Burden Water Wheel
Chris Burden's ambitious vision, the Burden Water Wheel, harks back to his earlier work, The Big Wheel (1979), connecting the strands of his artistic journey. This colossal sculpture, illuminated by the aesthetic of the past with its iron rods, wood backings, and brick support shaft, would harness an electric motor. Positioned within a shallow water trough, its paddles would create a mesmerizing splash zone, fostering a microclimate ideal for the growth of mosses and water-loving plants. This fusion of artistry and kinetics embodies Burden's representation of power.
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This envisioned masterpiece sought to recreate a colossal 19th-century waterwheel, originally engineered by Scottish immigrant Henry Burden in Troy, New York, in 1851. With a vast diameter of 62 feet and a width of 22 feet, it was a marvel of its time and possibly even the inspiration for the iconic Ferris Wheel.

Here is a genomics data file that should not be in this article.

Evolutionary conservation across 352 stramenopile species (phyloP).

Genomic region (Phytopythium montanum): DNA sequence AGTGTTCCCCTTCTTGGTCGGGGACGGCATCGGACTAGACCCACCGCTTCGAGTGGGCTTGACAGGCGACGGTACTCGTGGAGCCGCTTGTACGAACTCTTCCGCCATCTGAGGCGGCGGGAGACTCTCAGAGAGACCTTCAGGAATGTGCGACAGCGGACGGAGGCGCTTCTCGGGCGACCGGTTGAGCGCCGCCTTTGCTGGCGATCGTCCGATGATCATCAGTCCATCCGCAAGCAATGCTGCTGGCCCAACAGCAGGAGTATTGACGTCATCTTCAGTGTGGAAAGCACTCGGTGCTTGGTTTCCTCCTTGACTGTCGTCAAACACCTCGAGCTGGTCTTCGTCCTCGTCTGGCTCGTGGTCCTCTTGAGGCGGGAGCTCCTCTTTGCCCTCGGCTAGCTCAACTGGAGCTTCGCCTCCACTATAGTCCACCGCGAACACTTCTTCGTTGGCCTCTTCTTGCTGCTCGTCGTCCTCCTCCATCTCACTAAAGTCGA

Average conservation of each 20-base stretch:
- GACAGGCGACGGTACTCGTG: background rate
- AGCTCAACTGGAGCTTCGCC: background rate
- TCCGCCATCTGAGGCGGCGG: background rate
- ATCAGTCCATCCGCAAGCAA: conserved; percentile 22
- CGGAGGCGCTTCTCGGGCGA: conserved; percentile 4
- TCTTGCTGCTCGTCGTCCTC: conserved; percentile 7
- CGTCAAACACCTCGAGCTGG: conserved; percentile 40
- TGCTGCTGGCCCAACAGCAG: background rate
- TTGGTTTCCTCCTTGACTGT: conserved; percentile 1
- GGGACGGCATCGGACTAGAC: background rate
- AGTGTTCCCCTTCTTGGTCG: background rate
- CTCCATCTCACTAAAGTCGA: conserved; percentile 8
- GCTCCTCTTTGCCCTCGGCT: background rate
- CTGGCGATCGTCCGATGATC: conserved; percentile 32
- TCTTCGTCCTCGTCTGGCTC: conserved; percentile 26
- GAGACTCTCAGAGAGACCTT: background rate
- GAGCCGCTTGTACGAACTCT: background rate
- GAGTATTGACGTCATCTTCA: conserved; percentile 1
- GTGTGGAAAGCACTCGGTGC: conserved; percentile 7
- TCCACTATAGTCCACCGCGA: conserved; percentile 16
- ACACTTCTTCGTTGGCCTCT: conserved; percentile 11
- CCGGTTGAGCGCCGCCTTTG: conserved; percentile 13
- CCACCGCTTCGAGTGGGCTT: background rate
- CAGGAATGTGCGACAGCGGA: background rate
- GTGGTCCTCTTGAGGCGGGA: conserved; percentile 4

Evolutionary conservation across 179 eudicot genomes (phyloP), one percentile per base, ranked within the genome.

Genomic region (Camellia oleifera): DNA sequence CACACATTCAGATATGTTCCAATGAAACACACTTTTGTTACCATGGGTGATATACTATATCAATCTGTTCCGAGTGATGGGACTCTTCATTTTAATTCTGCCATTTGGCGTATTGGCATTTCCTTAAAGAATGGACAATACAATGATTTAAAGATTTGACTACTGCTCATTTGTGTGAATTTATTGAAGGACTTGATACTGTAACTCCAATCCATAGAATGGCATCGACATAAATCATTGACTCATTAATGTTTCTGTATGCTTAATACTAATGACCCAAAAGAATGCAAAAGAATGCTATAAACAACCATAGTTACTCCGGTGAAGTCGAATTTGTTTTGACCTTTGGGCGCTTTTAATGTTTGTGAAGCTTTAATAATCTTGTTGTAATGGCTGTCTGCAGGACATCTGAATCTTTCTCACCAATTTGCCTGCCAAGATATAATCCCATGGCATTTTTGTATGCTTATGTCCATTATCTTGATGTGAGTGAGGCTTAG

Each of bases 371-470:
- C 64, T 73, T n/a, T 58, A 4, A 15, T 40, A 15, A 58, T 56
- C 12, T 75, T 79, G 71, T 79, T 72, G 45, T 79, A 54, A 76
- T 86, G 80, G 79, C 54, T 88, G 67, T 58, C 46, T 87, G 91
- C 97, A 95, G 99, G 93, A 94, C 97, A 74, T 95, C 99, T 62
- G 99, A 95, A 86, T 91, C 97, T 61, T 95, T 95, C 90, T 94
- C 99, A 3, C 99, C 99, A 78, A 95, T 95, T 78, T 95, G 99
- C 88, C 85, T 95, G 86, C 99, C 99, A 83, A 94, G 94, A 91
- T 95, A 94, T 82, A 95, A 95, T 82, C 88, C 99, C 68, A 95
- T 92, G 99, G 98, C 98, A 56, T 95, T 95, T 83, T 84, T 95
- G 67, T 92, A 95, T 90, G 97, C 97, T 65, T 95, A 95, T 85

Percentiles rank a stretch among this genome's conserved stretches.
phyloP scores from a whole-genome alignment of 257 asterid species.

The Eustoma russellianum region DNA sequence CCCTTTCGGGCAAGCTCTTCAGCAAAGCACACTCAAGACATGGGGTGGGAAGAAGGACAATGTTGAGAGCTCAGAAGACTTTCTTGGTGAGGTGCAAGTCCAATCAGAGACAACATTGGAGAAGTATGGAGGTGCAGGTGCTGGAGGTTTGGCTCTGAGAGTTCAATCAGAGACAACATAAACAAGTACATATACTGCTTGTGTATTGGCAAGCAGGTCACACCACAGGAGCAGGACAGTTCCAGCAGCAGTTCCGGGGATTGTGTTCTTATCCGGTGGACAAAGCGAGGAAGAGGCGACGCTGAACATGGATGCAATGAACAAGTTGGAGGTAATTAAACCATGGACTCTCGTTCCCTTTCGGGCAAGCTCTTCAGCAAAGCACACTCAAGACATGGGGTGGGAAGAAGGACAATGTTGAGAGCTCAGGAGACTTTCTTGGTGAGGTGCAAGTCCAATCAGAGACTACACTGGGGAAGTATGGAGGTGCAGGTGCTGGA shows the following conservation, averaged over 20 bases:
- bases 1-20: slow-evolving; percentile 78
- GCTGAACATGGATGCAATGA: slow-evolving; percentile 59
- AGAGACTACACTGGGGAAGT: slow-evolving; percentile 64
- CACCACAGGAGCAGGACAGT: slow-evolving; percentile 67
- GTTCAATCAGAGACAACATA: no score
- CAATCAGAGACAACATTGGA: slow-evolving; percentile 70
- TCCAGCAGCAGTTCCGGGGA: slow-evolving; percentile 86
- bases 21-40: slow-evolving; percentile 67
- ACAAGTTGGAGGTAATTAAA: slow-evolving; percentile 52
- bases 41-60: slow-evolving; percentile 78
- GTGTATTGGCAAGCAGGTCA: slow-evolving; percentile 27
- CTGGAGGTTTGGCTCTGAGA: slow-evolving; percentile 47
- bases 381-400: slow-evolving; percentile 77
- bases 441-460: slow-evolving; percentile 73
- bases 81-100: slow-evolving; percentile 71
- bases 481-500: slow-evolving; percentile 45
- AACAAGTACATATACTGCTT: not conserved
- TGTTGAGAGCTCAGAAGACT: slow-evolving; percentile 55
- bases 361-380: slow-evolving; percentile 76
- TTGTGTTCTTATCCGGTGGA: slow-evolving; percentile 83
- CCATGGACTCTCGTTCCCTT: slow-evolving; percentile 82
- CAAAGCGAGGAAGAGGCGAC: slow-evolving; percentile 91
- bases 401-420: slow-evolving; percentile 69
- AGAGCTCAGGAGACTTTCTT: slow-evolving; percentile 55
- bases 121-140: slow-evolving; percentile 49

Burden's sculpture would mirror the original's grandeur in scale and appearance, meticulously crafted from modern materials such as stainless or painted galvanized steel. Unlike its historical counterpart, the Burden Water Wheel was not intended for practical power generation; instead, it was designed as an artistic endeavor.
Although the project faced logistical challenges, including cost increases and environmental considerations, its engineering viability leaves open the possibility of its realization in the future. Until then, the ideas it embodies are immortalized as a collectible digital artwork.